Official says state should require use of E-Verify to check workers


CARSON CITY -- Secretary of State Ross Miller wants the state, and all companies in Nevada, to use the federal E-Verify system to ensure they hire only workers who are in the country legally.

Miller on Tuesday asked the state Board of Examiners to require private contractors hired by the state to make sure their workers are documented through E-Verify. The state does not have the authority to force companies to use the system.

Each month the Board of Examiners approves about 100 contracts with companies that do everything from janitorial work to carrying out studies for the state. Miller serves on the board with Attorney General Catherine Cortez Masto and Gov. Jim Gibbons.

Miller said 1,400 private companies in Nevada use E-Verify out of about 300,000 that are registered through his office.

"That's a drop in the bucket," Miller said. "Under federal law, they are required to hire only documented workers, and E-Verify is the only way to make sure they do. "

Under the E-Verify system, information placed by applicants on required I-9 hiring forms is compared with federal records to determine whether the employees can work in the United States.

"It's good for business and good for Nevada," Miller said.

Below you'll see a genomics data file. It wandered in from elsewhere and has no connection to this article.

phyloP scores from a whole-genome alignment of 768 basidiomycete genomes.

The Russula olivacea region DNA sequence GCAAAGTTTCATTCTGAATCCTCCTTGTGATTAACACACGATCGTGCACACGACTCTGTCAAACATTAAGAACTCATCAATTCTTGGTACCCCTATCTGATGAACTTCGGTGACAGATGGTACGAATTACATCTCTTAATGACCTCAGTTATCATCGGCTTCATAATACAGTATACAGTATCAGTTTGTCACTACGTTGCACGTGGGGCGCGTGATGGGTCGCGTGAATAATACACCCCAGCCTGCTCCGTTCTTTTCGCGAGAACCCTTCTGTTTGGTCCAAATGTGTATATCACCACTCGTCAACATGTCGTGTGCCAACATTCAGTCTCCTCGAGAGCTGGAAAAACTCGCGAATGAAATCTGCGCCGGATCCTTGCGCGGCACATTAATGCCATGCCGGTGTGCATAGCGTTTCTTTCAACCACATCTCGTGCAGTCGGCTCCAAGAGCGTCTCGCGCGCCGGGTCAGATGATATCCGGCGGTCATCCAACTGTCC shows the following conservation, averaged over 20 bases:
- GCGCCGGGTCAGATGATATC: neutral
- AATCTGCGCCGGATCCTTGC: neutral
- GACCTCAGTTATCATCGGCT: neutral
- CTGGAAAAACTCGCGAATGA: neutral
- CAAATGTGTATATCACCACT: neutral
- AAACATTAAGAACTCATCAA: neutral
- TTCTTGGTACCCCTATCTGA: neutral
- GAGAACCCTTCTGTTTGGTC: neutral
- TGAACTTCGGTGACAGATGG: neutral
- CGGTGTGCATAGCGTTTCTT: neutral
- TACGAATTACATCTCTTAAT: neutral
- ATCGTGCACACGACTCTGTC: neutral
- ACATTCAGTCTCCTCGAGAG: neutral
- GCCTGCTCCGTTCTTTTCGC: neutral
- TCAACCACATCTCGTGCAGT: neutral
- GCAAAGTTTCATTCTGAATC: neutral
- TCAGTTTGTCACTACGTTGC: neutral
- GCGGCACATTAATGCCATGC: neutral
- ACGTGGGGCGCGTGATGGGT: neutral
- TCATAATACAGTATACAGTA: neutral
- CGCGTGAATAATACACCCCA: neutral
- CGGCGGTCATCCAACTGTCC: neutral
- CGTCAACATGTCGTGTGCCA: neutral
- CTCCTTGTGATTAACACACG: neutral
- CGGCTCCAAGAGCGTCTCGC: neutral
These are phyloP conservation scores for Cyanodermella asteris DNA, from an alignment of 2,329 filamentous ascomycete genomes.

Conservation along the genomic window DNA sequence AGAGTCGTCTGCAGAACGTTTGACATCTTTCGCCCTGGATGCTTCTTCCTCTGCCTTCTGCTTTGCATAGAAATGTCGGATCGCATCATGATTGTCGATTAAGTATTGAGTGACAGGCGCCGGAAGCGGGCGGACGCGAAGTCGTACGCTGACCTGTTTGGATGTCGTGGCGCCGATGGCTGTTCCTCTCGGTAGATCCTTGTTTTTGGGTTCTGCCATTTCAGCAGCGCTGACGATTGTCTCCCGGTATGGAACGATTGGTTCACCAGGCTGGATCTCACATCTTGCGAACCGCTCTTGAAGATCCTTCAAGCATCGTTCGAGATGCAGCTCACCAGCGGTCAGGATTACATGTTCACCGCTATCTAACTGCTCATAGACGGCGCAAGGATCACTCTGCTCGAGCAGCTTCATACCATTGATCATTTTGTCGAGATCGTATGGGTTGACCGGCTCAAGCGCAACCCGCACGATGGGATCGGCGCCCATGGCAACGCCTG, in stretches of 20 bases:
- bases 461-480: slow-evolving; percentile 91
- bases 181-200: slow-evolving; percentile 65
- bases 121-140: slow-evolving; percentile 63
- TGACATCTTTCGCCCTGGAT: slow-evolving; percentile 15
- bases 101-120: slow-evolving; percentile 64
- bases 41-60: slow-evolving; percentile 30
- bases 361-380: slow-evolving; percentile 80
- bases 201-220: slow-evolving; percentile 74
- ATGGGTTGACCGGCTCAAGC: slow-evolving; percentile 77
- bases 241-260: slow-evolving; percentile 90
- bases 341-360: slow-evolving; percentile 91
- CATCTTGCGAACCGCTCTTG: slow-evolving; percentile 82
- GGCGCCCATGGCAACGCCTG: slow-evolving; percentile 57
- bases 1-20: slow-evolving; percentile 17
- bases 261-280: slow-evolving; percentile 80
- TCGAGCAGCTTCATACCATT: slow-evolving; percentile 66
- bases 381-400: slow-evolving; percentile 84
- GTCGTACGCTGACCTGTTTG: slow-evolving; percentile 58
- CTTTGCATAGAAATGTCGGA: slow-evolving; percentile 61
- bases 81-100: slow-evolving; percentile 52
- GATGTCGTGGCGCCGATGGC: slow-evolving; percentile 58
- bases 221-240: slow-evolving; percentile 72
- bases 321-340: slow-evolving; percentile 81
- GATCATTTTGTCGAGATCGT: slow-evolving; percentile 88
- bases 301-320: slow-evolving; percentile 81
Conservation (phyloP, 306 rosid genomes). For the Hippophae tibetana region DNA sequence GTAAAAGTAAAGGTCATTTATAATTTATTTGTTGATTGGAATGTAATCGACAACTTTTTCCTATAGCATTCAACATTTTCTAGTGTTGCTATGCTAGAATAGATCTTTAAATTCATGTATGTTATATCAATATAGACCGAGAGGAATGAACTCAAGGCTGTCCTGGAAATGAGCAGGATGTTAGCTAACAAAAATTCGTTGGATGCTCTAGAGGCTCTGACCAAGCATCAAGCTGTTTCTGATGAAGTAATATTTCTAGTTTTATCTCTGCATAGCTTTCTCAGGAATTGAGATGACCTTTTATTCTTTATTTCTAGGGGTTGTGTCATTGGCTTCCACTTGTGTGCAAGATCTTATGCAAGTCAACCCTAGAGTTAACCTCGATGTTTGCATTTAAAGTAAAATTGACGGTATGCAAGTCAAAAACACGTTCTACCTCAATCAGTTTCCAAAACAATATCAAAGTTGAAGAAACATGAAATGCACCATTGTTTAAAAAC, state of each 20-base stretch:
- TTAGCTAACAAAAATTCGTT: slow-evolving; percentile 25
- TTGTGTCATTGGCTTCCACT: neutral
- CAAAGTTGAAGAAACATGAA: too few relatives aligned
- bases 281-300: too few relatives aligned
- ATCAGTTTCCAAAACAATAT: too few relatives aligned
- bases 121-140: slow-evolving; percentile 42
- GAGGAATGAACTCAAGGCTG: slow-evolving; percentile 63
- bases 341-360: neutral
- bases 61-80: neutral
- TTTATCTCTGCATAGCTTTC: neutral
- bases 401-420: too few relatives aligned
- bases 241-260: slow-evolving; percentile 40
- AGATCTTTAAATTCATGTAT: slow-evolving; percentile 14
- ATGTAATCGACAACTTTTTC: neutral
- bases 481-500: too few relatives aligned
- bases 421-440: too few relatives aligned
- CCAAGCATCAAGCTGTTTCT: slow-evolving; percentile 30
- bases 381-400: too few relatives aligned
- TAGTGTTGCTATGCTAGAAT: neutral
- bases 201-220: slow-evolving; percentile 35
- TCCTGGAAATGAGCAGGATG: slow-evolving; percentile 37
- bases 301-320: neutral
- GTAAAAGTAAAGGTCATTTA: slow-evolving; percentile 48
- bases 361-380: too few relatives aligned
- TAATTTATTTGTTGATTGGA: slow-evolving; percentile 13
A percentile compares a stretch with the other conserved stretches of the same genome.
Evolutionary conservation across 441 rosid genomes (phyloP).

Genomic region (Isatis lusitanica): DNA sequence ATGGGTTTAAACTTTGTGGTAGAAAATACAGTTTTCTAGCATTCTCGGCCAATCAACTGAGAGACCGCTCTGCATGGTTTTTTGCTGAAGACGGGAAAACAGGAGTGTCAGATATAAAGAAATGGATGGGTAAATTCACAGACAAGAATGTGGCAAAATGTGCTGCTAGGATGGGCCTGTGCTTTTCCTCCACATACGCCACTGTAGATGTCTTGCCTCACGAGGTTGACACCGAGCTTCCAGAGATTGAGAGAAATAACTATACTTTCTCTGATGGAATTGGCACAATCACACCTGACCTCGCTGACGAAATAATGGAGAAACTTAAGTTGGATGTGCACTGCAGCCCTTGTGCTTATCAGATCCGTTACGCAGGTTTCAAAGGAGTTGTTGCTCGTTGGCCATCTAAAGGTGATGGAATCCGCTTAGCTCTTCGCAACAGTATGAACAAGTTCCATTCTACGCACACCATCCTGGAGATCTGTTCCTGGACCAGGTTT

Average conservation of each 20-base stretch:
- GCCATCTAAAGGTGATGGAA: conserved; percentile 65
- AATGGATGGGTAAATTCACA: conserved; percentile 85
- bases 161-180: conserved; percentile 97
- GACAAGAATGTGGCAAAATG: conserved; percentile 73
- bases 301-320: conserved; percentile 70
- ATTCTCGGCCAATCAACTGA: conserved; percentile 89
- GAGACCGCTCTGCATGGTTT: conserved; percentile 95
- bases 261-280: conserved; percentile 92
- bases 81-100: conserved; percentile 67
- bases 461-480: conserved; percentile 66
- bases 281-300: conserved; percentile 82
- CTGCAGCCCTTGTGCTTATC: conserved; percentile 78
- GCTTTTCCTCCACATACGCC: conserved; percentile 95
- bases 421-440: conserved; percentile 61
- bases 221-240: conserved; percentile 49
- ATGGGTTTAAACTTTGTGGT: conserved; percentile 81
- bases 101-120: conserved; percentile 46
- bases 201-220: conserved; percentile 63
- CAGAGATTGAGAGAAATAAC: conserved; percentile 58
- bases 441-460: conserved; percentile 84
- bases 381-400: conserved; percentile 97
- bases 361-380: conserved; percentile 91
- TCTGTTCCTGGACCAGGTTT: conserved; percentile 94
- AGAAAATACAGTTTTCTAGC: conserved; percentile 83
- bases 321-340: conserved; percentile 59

Miller asked Masto to determine whether requiring contractors with the state to use E-Verify is legal and appropriate. If she gives the go-ahead, he wants a rule mandating E-Verify approved by the board in January.

The Review-Journal has been using the E-Verify system for more than a year.

Also Tuesday, Miller questioned state Budget Director Andrew Clinger about a legislative audit that last week determined contract workers have been abusing the state.

State Sen. Sheila Leslie, D-Reno, said some of the irregularities uncovered by the audit showed "criminal activity" and turned the audit over to the attorney general's office for possible prosecution.

The audit reviewed contracts of 250 former and current state workers who received contracts with the state worth $11.2 million in 2008 and 2009.

In one case, a contract employee billed for 25 hours in a day, and in another, the contract workers was paid $350 per hour.

Clinger told Miller he is setting up a task force with state agency directors and will take steps to oversee state contracts more closely.

 

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